Lahmad was in a jam. Responsible for two boys ages 1 and 3, his job came to an end when childcare options ended due to the pandemic. He was able to pay December rent but knew he had to have help after that. For the first time, he sought assistance, searching online for a place in the area that would allow him and the children to remain together.
Raleigh Rescue Mission welcomed them into the New Life Plan just a few days before Christmas.
In only a few short months, Lahmad and the kids have found the stability they need to move forward with a sound plan for their future. The children have acclimated well to the on-site daycare in the Children’s Development Center, and Lahmad’s vocational training included forklift and drone classes. He’s become forklift certified, and drone certification is next. A graduate of the Mission’s most recent Jobs for Life course, Lahmad learned about the importance of networking, and with former job experience and new connections, he landed a sustainable full-time job. Once he accumulates enough savings, the next steps in Lahmad’s plan are to secure his own transportation and move his family into an apartment.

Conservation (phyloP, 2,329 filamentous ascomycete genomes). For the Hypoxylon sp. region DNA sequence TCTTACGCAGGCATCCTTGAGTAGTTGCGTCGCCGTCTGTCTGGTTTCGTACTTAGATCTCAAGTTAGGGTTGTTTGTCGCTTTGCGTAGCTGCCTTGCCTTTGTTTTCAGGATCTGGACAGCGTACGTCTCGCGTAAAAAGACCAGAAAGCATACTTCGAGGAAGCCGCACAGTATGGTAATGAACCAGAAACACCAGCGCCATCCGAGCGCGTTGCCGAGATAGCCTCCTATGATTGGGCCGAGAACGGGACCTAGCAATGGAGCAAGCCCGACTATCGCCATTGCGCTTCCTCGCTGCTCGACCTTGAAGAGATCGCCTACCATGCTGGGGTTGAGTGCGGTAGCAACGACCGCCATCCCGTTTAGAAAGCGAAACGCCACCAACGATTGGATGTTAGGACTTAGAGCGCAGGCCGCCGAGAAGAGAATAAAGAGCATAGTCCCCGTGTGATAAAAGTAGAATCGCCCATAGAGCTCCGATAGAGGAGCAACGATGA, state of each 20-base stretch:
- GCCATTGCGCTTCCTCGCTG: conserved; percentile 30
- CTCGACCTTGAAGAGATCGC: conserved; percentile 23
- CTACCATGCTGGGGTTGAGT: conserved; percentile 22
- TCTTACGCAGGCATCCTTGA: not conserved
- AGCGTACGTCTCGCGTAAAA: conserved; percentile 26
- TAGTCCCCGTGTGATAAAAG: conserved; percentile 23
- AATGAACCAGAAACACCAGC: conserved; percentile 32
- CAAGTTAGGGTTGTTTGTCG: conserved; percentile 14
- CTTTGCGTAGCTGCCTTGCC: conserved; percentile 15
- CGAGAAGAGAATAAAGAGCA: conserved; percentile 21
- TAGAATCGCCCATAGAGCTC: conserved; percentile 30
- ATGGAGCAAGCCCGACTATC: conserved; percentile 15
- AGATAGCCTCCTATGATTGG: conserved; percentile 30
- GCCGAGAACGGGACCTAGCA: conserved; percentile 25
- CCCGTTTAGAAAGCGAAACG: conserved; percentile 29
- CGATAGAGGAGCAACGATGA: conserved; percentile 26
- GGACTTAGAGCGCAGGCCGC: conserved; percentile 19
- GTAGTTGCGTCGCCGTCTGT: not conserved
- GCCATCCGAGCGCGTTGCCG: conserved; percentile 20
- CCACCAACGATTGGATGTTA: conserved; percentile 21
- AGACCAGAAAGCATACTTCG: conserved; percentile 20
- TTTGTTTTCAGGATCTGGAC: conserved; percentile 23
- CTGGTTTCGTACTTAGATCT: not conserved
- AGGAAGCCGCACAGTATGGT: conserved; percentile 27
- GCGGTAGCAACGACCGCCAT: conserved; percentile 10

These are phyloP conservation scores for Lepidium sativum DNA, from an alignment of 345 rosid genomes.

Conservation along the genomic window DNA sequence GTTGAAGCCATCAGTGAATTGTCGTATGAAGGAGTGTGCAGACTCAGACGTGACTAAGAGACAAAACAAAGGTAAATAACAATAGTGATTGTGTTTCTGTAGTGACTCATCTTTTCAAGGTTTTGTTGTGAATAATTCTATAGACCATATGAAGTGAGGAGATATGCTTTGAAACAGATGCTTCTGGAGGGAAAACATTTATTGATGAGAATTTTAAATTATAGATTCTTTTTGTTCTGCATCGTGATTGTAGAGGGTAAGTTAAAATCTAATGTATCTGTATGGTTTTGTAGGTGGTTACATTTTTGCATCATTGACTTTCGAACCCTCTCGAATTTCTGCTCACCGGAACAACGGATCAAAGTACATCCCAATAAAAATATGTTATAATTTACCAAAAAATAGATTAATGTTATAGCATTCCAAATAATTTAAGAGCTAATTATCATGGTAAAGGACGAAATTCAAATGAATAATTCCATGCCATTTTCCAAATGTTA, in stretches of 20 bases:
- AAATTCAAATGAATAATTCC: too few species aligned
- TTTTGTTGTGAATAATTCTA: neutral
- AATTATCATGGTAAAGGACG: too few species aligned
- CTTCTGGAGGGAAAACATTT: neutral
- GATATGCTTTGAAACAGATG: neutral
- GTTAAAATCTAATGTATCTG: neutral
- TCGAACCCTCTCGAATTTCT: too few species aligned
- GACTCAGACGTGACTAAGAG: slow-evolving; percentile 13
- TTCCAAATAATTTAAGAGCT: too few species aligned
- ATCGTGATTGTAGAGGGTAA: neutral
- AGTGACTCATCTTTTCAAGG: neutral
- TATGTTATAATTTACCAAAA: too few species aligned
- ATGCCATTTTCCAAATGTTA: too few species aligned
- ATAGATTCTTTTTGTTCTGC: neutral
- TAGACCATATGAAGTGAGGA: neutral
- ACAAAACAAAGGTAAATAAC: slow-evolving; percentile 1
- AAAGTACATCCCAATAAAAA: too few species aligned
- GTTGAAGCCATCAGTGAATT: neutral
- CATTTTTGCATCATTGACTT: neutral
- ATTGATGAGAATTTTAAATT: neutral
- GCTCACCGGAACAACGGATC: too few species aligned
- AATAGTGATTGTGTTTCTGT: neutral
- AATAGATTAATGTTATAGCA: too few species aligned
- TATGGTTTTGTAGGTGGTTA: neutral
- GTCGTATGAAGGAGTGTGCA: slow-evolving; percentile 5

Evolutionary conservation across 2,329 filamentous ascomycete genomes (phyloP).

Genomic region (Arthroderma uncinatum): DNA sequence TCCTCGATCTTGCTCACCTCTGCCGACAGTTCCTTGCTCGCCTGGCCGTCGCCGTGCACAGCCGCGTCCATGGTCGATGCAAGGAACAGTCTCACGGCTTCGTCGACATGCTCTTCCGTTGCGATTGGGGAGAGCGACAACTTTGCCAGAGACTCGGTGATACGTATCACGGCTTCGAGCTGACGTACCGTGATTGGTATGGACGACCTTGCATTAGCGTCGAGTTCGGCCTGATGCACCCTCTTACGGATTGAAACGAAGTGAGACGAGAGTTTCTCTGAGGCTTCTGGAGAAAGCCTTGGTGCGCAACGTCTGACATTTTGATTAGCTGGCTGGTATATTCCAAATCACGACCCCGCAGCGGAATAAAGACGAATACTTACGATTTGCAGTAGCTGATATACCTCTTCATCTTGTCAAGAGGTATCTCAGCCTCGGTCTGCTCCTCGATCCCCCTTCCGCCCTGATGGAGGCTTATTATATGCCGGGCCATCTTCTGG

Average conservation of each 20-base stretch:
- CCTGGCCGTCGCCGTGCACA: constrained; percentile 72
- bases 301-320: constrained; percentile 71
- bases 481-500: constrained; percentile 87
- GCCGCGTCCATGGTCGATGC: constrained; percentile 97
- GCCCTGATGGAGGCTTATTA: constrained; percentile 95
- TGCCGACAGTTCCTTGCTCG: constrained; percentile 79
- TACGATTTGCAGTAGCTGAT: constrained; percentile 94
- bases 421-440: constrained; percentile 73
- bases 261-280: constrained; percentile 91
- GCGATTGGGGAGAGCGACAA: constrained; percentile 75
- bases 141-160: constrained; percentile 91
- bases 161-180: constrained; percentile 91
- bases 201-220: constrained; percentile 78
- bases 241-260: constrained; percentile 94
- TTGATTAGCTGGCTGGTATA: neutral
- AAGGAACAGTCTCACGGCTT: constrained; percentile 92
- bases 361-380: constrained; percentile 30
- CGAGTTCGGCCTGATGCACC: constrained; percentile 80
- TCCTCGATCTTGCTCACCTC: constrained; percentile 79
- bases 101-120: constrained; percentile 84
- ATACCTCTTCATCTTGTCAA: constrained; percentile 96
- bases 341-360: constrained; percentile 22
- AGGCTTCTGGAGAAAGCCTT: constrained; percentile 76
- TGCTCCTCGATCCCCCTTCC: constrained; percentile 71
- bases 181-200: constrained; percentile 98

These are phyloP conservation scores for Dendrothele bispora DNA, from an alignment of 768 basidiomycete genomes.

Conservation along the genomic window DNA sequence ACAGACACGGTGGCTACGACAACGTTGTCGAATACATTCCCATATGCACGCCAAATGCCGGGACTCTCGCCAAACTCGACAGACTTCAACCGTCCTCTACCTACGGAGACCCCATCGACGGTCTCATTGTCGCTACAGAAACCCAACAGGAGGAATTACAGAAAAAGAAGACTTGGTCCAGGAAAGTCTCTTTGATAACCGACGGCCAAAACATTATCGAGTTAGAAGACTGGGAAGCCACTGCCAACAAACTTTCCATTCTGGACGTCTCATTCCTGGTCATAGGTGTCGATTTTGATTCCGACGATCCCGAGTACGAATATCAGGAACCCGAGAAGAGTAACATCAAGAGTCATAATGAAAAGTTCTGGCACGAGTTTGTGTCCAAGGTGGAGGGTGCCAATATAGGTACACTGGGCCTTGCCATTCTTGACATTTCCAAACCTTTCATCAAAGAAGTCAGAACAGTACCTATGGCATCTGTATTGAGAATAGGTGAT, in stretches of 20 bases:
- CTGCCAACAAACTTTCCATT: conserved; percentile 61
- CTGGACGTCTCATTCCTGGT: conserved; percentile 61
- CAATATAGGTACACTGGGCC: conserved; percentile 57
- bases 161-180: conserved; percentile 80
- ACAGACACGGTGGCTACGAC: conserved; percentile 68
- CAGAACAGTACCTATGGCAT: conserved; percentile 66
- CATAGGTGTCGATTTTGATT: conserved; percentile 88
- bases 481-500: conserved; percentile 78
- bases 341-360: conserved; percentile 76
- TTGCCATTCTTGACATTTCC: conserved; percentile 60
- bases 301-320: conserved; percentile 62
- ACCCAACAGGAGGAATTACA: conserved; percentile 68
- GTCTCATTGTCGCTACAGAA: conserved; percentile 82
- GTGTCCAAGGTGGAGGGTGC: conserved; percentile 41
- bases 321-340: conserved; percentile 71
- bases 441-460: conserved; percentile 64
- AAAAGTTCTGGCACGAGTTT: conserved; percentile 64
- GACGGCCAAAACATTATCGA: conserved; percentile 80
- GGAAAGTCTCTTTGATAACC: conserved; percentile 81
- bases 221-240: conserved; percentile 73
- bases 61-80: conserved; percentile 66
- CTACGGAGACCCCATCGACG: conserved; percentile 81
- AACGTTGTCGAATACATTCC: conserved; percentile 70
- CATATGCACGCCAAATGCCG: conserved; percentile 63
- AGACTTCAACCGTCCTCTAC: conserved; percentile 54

“I’m back at work now, and everything’s going according to plan,” says Lahmad. “The entire Mission staff has supported us, from the CEO to my Client Support Specialist to the Chef. I learned so much from my vocational training supervisor, Kenny. And everybody at the Children’s Center is excellent, wonderful. It’s like they’ve adopted my children as their children, and I have their backing. Their encouragement is a big reason for sticking with the program at Raleigh Rescue.”
What does the future hold for Lahmad and the boys? Lahmad explains it’s something he thinks about every day. “Right now, I’m just trying to get myself stable again. Future-wise, I just want to be sure the kids are healthy and safe. I’m so much about them knowing who they are, being able to express themselves, love the skin they’re in as they grow up. Of course we want to co-exist and love each other, but I want them to be individuals too, no stigmas or stereotypes.”
Lahmad gives the boys some space to be themselves as they nimbly climb, slide and run at Moore Square. “This right here is my life,” reflects Lahmad as he watches them carefully. “They mean everything to me. Fatherhood is tough, but it’s beautiful. I’ve come to realize that the biggest change I can make for them is to change myself, better myself, and instill that in them.”